This is the main theme throughout the book and Jacob’s ever increasing sense of doom for these two is weaved nicely throughout, as there is a subtle plot of missing children slowly bubbling away in the background. The many characters we meet, the sheriff and deputy, the mayor, the baker, the waitress and ‘crazy lady’ add to the mystery of the missing children and the question ‘Is Jeremy’s fate connected to these missing children?

 The whole feel of this story resonates like a fairy-tale with references to Grimm’s fairy tales woven in.  Despite the fact I thought it took a while to gather pace, the mystery unfolds with surprisingly satisfying ends, but still leave some questions lingering.


Blitzcat by Robert Westall – Book Review by Hayley

This book was originally published in 1989, but has been reprinted to mark Remembrance Day. Although this story is set in World War 2 we follow the tale of Lord Gort, a black cat whose owner is serving in the RAF.

Lord Gort takes you on a journey to find her owner as she senses when he is near and even when he is far away serving around the world; where she is unable to reach him.

The lovely tale takes you through Lord Gort’s travels, surviving on scraps of food, and her trials in hunting for prey, all the while avoiding the noise and chaos of war, and like most felines she senses when people can be useful as she herself needs to survive.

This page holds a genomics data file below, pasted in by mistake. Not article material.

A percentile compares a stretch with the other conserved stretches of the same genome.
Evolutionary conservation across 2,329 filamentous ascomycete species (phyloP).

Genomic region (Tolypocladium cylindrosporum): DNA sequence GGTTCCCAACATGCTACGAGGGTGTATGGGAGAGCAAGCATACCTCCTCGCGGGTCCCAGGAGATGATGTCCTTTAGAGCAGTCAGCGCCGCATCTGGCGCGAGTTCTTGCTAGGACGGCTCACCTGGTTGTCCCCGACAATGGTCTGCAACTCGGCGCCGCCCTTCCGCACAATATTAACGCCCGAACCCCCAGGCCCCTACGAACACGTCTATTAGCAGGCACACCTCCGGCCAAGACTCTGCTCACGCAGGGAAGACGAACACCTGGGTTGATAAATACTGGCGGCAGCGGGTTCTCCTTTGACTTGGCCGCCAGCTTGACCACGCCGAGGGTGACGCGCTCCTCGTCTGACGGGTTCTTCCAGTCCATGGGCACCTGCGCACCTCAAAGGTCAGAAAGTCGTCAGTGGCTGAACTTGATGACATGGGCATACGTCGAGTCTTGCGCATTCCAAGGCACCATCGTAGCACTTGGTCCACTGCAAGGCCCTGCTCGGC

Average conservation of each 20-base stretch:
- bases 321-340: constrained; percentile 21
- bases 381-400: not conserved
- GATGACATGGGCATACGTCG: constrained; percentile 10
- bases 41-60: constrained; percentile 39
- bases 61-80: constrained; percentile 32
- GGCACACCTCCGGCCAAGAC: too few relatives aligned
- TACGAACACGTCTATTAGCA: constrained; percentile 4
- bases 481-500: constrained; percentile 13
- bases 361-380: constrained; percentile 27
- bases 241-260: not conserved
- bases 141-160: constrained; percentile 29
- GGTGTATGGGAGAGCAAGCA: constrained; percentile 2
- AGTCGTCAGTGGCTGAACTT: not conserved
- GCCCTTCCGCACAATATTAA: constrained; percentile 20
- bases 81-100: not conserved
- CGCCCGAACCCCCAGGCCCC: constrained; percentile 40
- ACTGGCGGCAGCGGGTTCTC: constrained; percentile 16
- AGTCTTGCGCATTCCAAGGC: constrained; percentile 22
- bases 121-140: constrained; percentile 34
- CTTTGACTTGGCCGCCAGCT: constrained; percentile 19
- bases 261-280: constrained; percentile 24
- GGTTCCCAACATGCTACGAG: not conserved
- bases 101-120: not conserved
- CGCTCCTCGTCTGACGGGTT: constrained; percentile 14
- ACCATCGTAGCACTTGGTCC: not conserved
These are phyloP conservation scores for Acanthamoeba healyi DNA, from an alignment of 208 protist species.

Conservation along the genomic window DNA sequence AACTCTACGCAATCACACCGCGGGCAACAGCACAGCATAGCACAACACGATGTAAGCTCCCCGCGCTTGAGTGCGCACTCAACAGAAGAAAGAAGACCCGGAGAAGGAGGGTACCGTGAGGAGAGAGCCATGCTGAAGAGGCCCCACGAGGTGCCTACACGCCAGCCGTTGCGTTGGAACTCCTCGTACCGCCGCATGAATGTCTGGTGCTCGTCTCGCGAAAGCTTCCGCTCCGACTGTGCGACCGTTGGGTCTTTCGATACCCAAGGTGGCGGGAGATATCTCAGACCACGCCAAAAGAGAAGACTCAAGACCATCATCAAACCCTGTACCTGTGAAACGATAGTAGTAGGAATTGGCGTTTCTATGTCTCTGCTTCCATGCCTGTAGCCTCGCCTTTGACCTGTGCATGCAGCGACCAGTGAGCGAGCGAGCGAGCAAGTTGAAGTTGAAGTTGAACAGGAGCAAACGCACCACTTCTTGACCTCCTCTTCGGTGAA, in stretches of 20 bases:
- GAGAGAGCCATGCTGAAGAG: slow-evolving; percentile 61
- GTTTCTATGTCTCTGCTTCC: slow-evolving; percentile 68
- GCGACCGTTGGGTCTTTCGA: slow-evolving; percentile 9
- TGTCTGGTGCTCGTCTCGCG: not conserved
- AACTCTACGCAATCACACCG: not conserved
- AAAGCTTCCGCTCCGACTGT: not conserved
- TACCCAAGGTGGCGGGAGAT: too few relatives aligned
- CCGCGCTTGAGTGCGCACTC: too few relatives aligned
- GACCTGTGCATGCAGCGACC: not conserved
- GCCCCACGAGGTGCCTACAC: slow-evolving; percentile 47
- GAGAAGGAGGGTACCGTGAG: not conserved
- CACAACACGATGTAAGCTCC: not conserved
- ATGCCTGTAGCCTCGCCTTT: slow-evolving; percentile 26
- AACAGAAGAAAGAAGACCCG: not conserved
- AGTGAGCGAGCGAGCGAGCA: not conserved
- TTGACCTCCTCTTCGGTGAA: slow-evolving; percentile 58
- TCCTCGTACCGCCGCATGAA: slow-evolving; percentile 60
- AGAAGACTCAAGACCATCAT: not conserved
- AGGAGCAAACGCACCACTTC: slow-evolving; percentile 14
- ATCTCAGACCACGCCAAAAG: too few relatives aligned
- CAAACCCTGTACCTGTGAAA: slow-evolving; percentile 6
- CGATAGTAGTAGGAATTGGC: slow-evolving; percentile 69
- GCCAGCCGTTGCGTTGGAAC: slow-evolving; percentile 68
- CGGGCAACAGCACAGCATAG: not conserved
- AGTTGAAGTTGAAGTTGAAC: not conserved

The events in World War 2 in the story are often detailed and give the reader a sense of what it must have been like to be a civilian during that time.

The people Lord Gort meets often look upon her as good luck (and sometimes bad) but she changes their perceptions and even revives them from depressing situations. This special cat really does change the lives of those she meets for the better.

This heart-warming tale was a surprise read and is a wonderful story for those who love felines. Will Lord Gort find what she is searching for? I shall invite you to read this ‘tail’ of a wonderful cat.

Psychology: The Science of Mind and Behaviour by Richard Gross – Book Review by Fiona

Psychology: The Science of Mind and Behaviour by Richard Gross is one of the books in the Library that is constantly flying off the shelves…well it would fly if it wasn’t so heavy!